All the coverage I've seen and heard about the Children's laureates' favourite books has mentioned the absence of Harry Potter. This is just lazy journalism. Why would four writers and one author-illustrator who are "not in the first bloom of youth" as Anne Fine described them on Radio 4 this morning, pick such a Johnny-come-lately as HP?
What the headlines should have been were: "No Alice, no Pooh, no Peter Pan, no Wind in the Willows, no Tolkien or C S Lewis." For that is the case. You can read the full list of 35 books at
It is a funny list, as all such lists must be, with some of the usual suspects, like Noel Streatfeild's Ballet Shoes, Louisa May Alcott's Little Women, John Masefield's Box of Delights and so on. Some are not children's books at all, like Oliver Twist, or only arguably so, like Treasure Island. It takes more than a child protagonist to make a children's book. I hated the Diary of Anne Frank (one of Mike Rosen's choices) when I was a child and felt moved by it only as an adult.
So here's my list of seven:
J R R Tolkien's Lord of the Rings
OK, three books and not according to its author children's ones at that.
I read this as it came out, removing the volumes one by one from my older sister's hands as she finished them. And then I read them every year until I was 18 and doubts began to set in. I read them all to my three daughters in family reading and they loved them and we all, plus my sisiter, adored the Peter Jackson films.
But I can no longer read them as an adult with unalloyed pleasure. The storytelling, names and invented languages and cultures are superb but the language isn't good enough and the attitiudes to women and to "evil characters" totaly inadequate.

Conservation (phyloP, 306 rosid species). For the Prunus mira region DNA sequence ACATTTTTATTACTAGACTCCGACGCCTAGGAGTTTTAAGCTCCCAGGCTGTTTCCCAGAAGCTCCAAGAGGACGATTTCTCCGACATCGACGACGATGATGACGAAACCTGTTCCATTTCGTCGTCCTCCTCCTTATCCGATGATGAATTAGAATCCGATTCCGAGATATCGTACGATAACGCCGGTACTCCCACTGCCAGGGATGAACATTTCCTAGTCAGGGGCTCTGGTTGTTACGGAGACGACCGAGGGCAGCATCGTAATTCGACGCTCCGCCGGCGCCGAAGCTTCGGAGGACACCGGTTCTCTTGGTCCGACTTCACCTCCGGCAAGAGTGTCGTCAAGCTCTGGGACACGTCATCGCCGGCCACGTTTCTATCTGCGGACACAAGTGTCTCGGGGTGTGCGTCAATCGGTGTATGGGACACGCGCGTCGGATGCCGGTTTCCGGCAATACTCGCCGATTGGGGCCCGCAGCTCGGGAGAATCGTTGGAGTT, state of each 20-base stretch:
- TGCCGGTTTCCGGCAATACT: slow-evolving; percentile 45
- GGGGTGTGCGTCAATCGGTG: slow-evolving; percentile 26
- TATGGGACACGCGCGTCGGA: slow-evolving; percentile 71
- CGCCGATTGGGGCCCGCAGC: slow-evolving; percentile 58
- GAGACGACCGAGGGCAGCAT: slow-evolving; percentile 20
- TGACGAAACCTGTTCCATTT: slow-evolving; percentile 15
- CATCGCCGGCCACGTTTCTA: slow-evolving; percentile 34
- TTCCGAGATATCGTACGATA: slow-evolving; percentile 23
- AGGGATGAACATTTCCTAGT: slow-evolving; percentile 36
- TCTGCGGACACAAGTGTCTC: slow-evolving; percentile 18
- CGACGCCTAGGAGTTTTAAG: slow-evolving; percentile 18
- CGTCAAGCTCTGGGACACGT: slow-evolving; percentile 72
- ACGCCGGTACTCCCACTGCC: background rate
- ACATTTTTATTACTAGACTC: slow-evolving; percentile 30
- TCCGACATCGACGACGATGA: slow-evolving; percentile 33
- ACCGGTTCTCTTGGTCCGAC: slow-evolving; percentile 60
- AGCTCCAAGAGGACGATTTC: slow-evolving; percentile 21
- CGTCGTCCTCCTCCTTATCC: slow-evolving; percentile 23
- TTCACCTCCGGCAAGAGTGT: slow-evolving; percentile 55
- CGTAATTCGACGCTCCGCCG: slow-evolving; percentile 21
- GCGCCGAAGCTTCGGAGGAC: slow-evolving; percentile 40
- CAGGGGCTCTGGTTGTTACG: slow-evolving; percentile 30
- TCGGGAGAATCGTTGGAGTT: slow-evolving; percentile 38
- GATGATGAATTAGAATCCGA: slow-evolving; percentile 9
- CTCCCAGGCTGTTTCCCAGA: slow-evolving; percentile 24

James Thurber's Thirteen Clocks
Many of the phrases from this are part of family vocabulary: "a blob of glup," "I'll slit you from your guggle to your zatch," plus the Gollux with his "perfectly indescribable hat" are just part of my mental furniture. The Wonderful O and The Great Quillow are equally good.
E. Nesbit's Five Children and It (one of Quentin Blake's choices)
One of the great classics. I loved the way the sand fairy was so grumpy. But I found I had to expurgate the appalling class attitudes towards the cook etc, when reading Nesbit aloud to my own children.
Rudyard Kipling's Just-So Stories (One of Michael Morpurgo's)
I adored these and so did the girls. My favourite is The Beginning of the Armadilloes
Philippa Pearce's Tom's Midnight Garden
An almost perfect children's book. Other recent ones with this claim are Louis Sachar's Holes and Frank Cottrell Boyce's Cosmic.
Lewis Carrol's Alice Through the Looking-Glass
I had Adventures in Wonderland as a child but prefer this one, discovered in adulthood. I especially love the White Knight.
Dodie Smith's I Capture the Castle
You need to be a 13-year-old girl for this, which I was when I read it first. And I thought the film, with Romola Garai and Bill Nighy, wasn't half bad either.
My omissions? Well I have never liked Peter Pan or Wind in the Willows. I read every word of Enid Blyton but can remember not one so haven't included anything of hers.(her husband did take my appendix out, though).
And CS Lewis is a mystery to me. The Lion, the Witch and the Wardrobe is a wonderful title and Narnia a magical invention but I find the books such a sloppy unsatisfactory mishmash that they could never be a favourite.
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